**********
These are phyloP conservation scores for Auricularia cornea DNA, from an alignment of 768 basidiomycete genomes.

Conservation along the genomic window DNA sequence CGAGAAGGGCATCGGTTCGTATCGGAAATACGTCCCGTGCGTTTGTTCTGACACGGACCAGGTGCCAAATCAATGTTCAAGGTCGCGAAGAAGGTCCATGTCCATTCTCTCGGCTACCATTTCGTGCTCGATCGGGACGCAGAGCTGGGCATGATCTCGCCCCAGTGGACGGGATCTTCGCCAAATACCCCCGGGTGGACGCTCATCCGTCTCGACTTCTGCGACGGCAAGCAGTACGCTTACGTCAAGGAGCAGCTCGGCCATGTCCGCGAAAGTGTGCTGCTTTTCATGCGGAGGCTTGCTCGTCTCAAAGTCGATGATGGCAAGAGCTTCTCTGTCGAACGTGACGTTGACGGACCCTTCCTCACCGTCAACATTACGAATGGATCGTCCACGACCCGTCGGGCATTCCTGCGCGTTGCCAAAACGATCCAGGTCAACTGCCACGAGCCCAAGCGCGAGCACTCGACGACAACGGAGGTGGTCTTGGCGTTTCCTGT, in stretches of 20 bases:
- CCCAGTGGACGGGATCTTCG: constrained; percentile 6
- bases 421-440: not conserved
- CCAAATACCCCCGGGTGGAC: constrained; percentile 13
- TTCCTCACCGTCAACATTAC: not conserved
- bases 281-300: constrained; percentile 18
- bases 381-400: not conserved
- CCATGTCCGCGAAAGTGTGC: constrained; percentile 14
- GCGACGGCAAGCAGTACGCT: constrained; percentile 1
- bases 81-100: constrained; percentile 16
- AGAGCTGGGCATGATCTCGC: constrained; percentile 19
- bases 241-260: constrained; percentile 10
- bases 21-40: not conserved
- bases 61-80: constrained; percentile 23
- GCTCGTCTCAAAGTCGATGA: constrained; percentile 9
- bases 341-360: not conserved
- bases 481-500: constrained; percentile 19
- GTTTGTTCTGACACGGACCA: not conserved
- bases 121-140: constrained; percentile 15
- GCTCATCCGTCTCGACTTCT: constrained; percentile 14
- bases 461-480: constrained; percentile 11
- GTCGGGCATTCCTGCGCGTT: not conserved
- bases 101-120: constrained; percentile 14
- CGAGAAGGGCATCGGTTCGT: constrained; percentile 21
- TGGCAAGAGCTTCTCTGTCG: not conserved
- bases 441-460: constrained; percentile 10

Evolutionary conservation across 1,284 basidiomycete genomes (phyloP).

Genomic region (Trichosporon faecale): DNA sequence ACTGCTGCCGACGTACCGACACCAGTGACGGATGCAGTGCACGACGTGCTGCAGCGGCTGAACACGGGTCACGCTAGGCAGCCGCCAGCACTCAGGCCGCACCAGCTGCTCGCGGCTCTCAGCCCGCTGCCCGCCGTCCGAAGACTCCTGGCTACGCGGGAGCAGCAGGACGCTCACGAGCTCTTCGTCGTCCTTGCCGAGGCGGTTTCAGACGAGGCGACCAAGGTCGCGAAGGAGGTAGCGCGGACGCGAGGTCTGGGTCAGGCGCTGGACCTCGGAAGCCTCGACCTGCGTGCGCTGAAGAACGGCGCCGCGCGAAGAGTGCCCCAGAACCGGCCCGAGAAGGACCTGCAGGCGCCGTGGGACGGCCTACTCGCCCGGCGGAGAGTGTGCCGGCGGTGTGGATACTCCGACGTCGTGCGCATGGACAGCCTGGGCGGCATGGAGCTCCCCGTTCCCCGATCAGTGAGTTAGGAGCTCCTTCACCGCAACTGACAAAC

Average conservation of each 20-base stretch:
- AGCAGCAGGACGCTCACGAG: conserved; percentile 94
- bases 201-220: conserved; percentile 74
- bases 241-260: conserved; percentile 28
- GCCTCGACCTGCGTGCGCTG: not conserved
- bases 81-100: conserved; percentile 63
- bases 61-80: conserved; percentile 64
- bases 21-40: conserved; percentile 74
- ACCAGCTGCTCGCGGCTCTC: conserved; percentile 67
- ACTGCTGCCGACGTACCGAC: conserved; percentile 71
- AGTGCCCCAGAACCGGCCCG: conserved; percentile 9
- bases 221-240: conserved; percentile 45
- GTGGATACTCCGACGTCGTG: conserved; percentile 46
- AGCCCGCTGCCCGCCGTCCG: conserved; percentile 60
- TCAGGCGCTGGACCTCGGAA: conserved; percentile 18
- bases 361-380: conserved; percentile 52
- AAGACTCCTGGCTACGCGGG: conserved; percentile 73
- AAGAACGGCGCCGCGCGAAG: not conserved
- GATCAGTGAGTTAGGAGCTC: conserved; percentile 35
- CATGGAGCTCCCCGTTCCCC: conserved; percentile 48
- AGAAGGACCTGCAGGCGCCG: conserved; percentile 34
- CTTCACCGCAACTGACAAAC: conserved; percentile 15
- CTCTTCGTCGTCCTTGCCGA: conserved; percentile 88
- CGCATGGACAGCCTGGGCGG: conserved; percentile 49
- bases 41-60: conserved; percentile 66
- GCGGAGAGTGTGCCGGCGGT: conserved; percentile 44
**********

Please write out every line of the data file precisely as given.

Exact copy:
These are phyloP conservation scores for Auricularia cornea DNA, from an alignment of 768 basidiomycete genomes.

Conservation along the genomic window DNA sequence CGAGAAGGGCATCGGTTCGTATCGGAAATACGTCCCGTGCGTTTGTTCTGACACGGACCAGGTGCCAAATCAATGTTCAAGGTCGCGAAGAAGGTCCATGTCCATTCTCTCGGCTACCATTTCGTGCTCGATCGGGACGCAGAGCTGGGCATGATCTCGCCCCAGTGGACGGGATCTTCGCCAAATACCCCCGGGTGGACGCTCATCCGTCTCGACTTCTGCGACGGCAAGCAGTACGCTTACGTCAAGGAGCAGCTCGGCCATGTCCGCGAAAGTGTGCTGCTTTTCATGCGGAGGCTTGCTCGTCTCAAAGTCGATGATGGCAAGAGCTTCTCTGTCGAACGTGACGTTGACGGACCCTTCCTCACCGTCAACATTACGAATGGATCGTCCACGACCCGTCGGGCATTCCTGCGCGTTGCCAAAACGATCCAGGTCAACTGCCACGAGCCCAAGCGCGAGCACTCGACGACAACGGAGGTGGTCTTGGCGTTTCCTGT, in stretches of 20 bases:
- CCCAGTGGACGGGATCTTCG: constrained; percentile 6
- bases 421-440: not conserved
- CCAAATACCCCCGGGTGGAC: constrained; percentile 13
- TTCCTCACCGTCAACATTAC: not conserved
- bases 281-300: constrained; percentile 18
- bases 381-400: not conserved
- CCATGTCCGCGAAAGTGTGC: constrained; percentile 14
- GCGACGGCAAGCAGTACGCT: constrained; percentile 1
- bases 81-100: constrained; percentile 16
- AGAGCTGGGCATGATCTCGC: constrained; percentile 19
- bases 241-260: constrained; percentile 10
- bases 21-40: not conserved
- bases 61-80: constrained; percentile 23
- GCTCGTCTCAAAGTCGATGA: constrained; percentile 9
- bases 341-360: not conserved
- bases 481-500: constrained; percentile 19
- GTTTGTTCTGACACGGACCA: not conserved
- bases 121-140: constrained; percentile 15
- GCTCATCCGTCTCGACTTCT: constrained; percentile 14
- bases 461-480: constrained; percentile 11
- GTCGGGCATTCCTGCGCGTT: not conserved
- bases 101-120: constrained; percentile 14
- CGAGAAGGGCATCGGTTCGT: constrained; percentile 21
- TGGCAAGAGCTTCTCTGTCG: not conserved
- bases 441-460: constrained; percentile 10

Evolutionary conservation across 1,284 basidiomycete genomes (phyloP).

Genomic region (Trichosporon faecale): DNA sequence ACTGCTGCCGACGTACCGACACCAGTGACGGATGCAGTGCACGACGTGCTGCAGCGGCTGAACACGGGTCACGCTAGGCAGCCGCCAGCACTCAGGCCGCACCAGCTGCTCGCGGCTCTCAGCCCGCTGCCCGCCGTCCGAAGACTCCTGGCTACGCGGGAGCAGCAGGACGCTCACGAGCTCTTCGTCGTCCTTGCCGAGGCGGTTTCAGACGAGGCGACCAAGGTCGCGAAGGAGGTAGCGCGGACGCGAGGTCTGGGTCAGGCGCTGGACCTCGGAAGCCTCGACCTGCGTGCGCTGAAGAACGGCGCCGCGCGAAGAGTGCCCCAGAACCGGCCCGAGAAGGACCTGCAGGCGCCGTGGGACGGCCTACTCGCCCGGCGGAGAGTGTGCCGGCGGTGTGGATACTCCGACGTCGTGCGCATGGACAGCCTGGGCGGCATGGAGCTCCCCGTTCCCCGATCAGTGAGTTAGGAGCTCCTTCACCGCAACTGACAAAC

Average conservation of each 20-base stretch:
- AGCAGCAGGACGCTCACGAG: conserved; percentile 94
- bases 201-220: conserved; percentile 74
- bases 241-260: conserved; percentile 28
- GCCTCGACCTGCGTGCGCTG: not conserved
- bases 81-100: conserved; percentile 63
- bases 61-80: conserved; percentile 64
- bases 21-40: conserved; percentile 74
- ACCAGCTGCTCGCGGCTCTC: conserved; percentile 67
- ACTGCTGCCGACGTACCGAC: conserved; percentile 71
- AGTGCCCCAGAACCGGCCCG: conserved; percentile 9
- bases 221-240: conserved; percentile 45
- GTGGATACTCCGACGTCGTG: conserved; percentile 46
- AGCCCGCTGCCCGCCGTCCG: conserved; percentile 60
- TCAGGCGCTGGACCTCGGAA: conserved; percentile 18
- bases 361-380: conserved; percentile 52
- AAGACTCCTGGCTACGCGGG: conserved; percentile 73
- AAGAACGGCGCCGCGCGAAG: not conserved
- GATCAGTGAGTTAGGAGCTC: conserved; percentile 35
- CATGGAGCTCCCCGTTCCCC: conserved; percentile 48
- AGAAGGACCTGCAGGCGCCG: conserved; percentile 34
- CTTCACCGCAACTGACAAAC: conserved; percentile 15
- CTCTTCGTCGTCCTTGCCGA: conserved; percentile 88
- CGCATGGACAGCCTGGGCGG: conserved; percentile 49
- bases 41-60: conserved; percentile 66
- GCGGAGAGTGTGCCGGCGGT: conserved; percentile 44